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Application Note

Crystal Clear and Visibly Superior LCD Modules

A Simple Way to Create Bitmap Images


for Graphics LCD's
Introduction:
It is often necessary to create a bitmap image to be displayed on a graphics LCD. This may be a
background image over which text is displayed or other changeable information. It may be a likeness of
a front panel with switches or a map with touch areas. Images such as these are best generated in a
"paint" program, but moving the image from the paint program to a source code document can be
problematic. This application note describes a relatively simple way of producing such an image and
making it ready for inclusion in a program.
The example here prepares and formats the image for inclusion in an assembly code document but can
easily be adapted for inclusion in a "C" program. The image is formatted in a way that is compatible
with most LCD controllers such as the Toshiba T6963C or the Epson/S-MOS SED1330/1335. Some
low-end LCD controllers such as the Epson/S-MOS SED1520 or the Hitachi HD61202 use a paging
scheme to map data to the display and do not lend themselves to this method or to the display of full
screen bitmap images in general.
Creating the Image:
There are a number of paint programs available on the market and a simple one is usually bundled with
the operating system of most computers. Start by setting up a canvas that is the exact size, in pixels, of
your LCD. Set the color pallet for 2 color or black and white. You can now generate your image.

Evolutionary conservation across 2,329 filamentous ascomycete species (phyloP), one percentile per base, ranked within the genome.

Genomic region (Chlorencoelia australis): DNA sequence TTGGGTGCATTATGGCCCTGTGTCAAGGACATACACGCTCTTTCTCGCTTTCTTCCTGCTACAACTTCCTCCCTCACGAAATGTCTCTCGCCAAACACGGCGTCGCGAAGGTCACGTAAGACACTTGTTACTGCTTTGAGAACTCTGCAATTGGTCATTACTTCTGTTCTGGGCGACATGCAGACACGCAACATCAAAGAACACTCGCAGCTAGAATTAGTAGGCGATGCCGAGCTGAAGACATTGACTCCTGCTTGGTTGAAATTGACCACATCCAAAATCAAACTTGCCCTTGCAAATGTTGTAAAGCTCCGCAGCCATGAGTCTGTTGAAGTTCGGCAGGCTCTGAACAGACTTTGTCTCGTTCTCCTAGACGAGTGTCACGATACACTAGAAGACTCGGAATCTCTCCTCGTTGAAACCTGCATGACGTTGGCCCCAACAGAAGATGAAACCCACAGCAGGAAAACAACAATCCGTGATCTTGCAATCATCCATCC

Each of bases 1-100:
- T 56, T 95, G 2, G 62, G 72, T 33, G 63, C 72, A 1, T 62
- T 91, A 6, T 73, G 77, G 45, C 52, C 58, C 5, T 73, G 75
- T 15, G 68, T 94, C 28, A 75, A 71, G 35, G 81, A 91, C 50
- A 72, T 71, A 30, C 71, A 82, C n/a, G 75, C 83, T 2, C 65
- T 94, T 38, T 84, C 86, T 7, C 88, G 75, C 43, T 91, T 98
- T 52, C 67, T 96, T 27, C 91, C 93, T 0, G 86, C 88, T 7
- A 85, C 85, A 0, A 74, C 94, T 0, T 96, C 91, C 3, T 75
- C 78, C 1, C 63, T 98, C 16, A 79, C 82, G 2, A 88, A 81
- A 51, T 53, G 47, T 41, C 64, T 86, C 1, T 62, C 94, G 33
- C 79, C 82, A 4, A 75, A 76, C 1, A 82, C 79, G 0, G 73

When the image is complete, save it in uncompressed TIFF (.tif) format. After the following conversion
the image will be correct for a negative mode display. A white pixel will be a logical 1 and a black pixel
will be a logical 0 in the image file. A logical 1 will turn "on" a pixel on the LCD display. If the display is a
positive mode type the image will look like a photographic negative. For this type of display it will be
necessary to "flip" the image in the paint program before saving it. Most paint programs have a
command to do this. It is called "flip" or "convert to negative" or something similar.
Converting the Image from Binary to Hexadecimal:
It is possible to include the straight binary code in a program but it would take up an inordinate amount
of space. It is more conventional to represent binary data in hexadecimal form. To convert the TIFF file,
which is in binary format, to hexadecimal format we can use a simple freeware program called
bin2hex.exe. This program is available for downloading from the Hantronix Web site at
"www.hantronix.com".
To do the conversion you must change the ".tif" extension to ".bin". Then run the program from DOS or
a DOS window with the command line: <bin2hex filename.bin filename.hex>. The conversion program
will create a new file with the extension ".hex".

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Application Note
Crystal Clear and Visibly Superior LCD Modules

Formatting the Image Data:


The image file is now a text file which can be opened with any word processor. The data will be 2 digit
ASCII coded hex bytes with a space between each byte and 16 bytes per line.
a3 ef 01 00 04 96 9a 8c cc bd ff ff 50 67 15 16
Delete the first 25 bytes of the file. This is the TIFF header and will not be used. Use the REPLACE
command in your word processor to reformat the data to fit your assembler or compiler. An example of
the line above reformatted for an assembler is shown below.
db
db

0a3h,0efh,001h,000h,004h,096h,09ah,08ch
0cch,0bdh,0ffh,0ffh,050h,067h,015h,016h

The image data can now be placed into your source file.
The data is formatted as shown below. This example applies to a 128x128 LCD display.

2ND BYTE

1ST BYTE
D0 D1 D2 D3 D4 D5 D6 D7 D0 D1

129TH BYTE

As a "reality check" the first byte of data in the above example would be displayed as shown below on a
positive mode display.

1ST BYTE
D0 D1 D2 D3 D4 D5 D6 D7

= 0a3h

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